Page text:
If you're expecting anything resembling the beloved cartoon, you'll enjoy the title sequence and nothing else. If, however, you set your expectations just low enough, or are an easily satisfied 8-year-old, you might have a bit of fun. The first half is all backstory: Our star pooch (voiced by Jason Lee) is an incompetent rookie in the K-9 unit of the...read more
If you're expecting anything resembling the beloved cartoon, you'll enjoy the title sequence and nothing else. If, however, you set your expectations just low enough, or are an easily satisfied 8-year-old, you might have a bit of fun.
The first half is all backstory: Our star pooch (voiced by Jason Lee) is an incompetent rookie in the K-9 unit of the Capitol City police force, but after mistaking a ham for a bomb during the mayor's (John Slattery) press conference, he quits in disgrace, only to be dog-napped by mad scientist Simon Barsinister (Peter Dinklage) and his overgrown, half-witted sidekick, Cad (Patrick Warburton). Barsinister works for Growth Research Sciences by day, but spends his off-hours devising a gene-modifying serum he hopes will make K-9 training obsolete. Just one capsule of his magic formula will endow an ordinary dog with the speed of a cheetah, the strength of an elephant and the ability to soar like an eagle. Our intrepid pup escapes Barsinister's clutches, but not before getting dosed with the potion. He's found and adopted new GRS security guard Dan Unger (James Belushi), a former Capitol City cop who quit after his wife's death. Dan names him Shoeshine and takes him home to his depressed son (Alex Neuberger) in hopes that the dog will help mend their strained father-son relationship. Having found the home he always wanted, Shoeshine is content to live the life of a pampered house pet. But once Jack realizes Shoeshine comes with a set of superpowers — including speech — he encourages him to fulfill his destiny: fighting bad guys, particularly Simon Barsinister, who was horribly disfigured during Shoeshine's escape and now wants revenge on the entire city. So Shoeshine dons his trademark suit and cape, starts speaking in bad rhymes (doggerel, if you will) — including the immortal tagline "There's no need to fear! Underdog is here!" — and becomes the world's furriest superhero since Wolverine. Look, up in the sky! It's a plane! It's a bird! It's a frog! It's Underdog!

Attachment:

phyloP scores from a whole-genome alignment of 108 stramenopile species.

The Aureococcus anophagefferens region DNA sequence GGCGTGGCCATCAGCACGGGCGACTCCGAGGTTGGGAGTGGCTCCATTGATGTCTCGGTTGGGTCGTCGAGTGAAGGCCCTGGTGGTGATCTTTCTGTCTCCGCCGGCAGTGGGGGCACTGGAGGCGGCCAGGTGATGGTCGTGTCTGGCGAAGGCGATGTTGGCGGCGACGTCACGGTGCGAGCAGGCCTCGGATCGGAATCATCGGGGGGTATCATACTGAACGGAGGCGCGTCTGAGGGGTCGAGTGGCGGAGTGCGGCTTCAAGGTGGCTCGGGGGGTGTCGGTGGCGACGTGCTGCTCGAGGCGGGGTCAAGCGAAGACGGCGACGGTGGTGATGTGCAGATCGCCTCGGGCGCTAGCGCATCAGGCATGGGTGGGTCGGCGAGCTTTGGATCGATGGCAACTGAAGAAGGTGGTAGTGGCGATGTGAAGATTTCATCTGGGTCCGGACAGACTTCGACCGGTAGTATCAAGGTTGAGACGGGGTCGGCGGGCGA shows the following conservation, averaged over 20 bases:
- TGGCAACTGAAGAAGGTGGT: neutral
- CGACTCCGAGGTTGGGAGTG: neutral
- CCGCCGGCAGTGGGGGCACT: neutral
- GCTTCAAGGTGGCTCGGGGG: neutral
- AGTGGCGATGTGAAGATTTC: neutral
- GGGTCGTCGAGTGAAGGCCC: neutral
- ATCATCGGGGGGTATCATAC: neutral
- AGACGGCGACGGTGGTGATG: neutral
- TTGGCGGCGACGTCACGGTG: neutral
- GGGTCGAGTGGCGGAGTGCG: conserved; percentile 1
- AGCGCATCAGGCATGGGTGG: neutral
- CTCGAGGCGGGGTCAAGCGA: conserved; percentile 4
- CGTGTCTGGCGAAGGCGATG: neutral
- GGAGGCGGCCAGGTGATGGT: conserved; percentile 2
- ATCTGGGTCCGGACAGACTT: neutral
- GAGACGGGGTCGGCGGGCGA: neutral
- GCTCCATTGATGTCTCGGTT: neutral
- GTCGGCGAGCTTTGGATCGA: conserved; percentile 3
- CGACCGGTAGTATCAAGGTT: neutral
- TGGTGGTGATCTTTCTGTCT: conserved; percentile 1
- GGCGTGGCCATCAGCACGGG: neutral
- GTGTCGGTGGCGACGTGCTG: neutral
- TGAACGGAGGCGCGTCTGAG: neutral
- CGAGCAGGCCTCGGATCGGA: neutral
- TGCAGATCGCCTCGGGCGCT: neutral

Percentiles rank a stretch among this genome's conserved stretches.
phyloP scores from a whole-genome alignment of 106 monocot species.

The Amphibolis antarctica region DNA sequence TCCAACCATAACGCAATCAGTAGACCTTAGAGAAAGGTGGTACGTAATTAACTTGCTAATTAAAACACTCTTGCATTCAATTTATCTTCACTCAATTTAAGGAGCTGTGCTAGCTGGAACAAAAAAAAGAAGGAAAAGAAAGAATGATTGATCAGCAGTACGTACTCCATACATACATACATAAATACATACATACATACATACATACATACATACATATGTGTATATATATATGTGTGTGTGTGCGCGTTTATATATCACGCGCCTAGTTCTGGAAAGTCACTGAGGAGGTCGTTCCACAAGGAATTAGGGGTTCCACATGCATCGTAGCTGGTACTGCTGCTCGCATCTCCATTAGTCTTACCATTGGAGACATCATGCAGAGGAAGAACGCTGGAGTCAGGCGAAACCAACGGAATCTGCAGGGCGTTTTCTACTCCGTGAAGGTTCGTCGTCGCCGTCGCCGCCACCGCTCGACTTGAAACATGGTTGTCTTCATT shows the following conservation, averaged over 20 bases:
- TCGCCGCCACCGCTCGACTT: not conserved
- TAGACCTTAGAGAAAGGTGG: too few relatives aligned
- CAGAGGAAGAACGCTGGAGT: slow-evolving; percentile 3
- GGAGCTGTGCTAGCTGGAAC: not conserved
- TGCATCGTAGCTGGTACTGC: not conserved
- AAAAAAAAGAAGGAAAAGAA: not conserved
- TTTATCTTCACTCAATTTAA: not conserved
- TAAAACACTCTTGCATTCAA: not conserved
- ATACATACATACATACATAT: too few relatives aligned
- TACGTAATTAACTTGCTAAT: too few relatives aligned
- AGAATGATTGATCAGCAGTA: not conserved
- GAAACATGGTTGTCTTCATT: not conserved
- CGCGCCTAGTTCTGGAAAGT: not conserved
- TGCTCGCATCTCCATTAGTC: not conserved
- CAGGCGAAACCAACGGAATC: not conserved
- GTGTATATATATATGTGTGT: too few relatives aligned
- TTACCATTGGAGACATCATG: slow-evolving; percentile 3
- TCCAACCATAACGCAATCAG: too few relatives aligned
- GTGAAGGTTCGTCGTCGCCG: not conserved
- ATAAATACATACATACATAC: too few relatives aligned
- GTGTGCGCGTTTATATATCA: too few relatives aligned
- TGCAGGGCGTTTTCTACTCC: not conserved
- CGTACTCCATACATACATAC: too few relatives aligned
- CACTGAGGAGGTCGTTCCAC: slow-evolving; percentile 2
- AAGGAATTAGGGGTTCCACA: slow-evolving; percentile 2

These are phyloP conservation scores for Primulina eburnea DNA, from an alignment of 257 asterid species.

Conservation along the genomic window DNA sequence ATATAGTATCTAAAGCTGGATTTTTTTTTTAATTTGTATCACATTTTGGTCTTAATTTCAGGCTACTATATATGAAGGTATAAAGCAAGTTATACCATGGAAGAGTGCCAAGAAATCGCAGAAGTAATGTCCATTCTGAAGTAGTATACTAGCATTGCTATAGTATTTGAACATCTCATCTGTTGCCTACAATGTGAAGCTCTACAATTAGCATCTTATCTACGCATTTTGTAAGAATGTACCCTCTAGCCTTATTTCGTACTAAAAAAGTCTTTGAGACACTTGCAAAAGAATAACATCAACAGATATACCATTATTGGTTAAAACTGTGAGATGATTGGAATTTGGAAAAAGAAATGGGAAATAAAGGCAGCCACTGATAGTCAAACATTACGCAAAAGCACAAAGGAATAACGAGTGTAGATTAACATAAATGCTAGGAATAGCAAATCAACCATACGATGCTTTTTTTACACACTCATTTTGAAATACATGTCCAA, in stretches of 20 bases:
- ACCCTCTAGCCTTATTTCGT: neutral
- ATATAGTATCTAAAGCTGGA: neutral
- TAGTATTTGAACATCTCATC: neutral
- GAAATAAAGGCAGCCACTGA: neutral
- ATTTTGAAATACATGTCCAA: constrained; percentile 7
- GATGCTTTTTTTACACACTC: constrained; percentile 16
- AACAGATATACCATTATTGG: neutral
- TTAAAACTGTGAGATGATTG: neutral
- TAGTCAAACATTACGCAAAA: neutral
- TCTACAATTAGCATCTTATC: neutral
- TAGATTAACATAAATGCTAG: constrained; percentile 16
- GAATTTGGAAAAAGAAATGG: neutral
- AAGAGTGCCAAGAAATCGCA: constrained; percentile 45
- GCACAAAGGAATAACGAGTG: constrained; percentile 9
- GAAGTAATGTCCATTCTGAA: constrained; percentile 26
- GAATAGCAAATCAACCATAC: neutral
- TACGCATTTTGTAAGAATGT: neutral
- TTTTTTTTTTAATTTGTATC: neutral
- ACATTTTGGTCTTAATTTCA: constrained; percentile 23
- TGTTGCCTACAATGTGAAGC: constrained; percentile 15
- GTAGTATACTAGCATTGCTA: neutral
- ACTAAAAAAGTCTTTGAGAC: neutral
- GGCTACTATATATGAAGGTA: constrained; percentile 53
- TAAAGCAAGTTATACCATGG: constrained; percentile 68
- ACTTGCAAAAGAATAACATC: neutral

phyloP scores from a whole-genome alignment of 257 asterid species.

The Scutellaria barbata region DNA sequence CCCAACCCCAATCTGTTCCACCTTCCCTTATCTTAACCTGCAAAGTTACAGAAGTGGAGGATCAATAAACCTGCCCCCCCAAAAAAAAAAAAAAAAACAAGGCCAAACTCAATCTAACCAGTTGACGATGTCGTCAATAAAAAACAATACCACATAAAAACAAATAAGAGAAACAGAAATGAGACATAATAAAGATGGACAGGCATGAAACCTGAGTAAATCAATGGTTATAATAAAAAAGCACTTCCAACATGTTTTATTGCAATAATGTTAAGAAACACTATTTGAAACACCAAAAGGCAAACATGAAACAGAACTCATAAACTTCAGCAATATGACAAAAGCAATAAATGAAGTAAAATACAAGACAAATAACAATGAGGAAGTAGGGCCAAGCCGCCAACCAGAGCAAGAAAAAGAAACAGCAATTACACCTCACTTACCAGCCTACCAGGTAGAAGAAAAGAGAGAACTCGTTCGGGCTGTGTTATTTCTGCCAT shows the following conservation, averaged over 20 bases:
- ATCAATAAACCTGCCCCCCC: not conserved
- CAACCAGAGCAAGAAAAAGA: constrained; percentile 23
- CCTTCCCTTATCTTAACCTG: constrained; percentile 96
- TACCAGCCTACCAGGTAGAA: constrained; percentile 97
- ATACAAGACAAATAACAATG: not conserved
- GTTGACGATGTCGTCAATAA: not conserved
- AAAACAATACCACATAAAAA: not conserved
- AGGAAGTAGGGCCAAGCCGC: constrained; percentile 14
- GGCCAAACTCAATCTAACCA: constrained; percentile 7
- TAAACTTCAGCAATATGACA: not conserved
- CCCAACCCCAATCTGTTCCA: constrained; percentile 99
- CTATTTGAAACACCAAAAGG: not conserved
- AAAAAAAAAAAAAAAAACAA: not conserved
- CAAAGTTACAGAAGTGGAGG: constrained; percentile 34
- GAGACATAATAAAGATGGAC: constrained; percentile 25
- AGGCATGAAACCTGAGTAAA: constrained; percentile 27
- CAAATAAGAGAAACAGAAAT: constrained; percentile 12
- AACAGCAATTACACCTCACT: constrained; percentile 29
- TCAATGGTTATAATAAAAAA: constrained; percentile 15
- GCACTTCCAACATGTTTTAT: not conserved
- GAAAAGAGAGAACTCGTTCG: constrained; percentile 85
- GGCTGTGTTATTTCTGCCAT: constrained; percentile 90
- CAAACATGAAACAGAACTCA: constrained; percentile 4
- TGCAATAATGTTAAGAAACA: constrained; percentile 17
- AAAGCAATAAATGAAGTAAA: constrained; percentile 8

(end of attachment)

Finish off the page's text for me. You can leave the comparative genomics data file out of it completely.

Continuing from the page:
Once Shoeshine masters his new abilities (though true to the cartoon, he never quite nails those landings), the film becomes a string of whooshing action sequences and silly stunt work, the kind of thing kids find funny. It's nothing like the original cartoon, but it's all pretty innocuous (though the unexplained, digital disappearance of Shoeshine's genitals about halfway through is the stuff of adolescent boys' nightmares) and comes with a nice message about heroes and underdogs. Adam Rifkin's script has a few funny lines, mostly observations about human behavior from Shoeshine's point of view (he's shocked that Jack pees in his lovely ceramic drinking bowl), while Dinklage and Warburton — a truly inspired pairing — seem to be having a good time. Sadly, one can't say the same for the poor dogs who played the super-pooch. Forced to perform an array of stunts, presumably in front of a green-screen with a wind-machine blowing in their faces for much of the time, they look truly miserable. One can only hope that at the end of the day, they were treated to extra helpings of upscale craft-services scraps.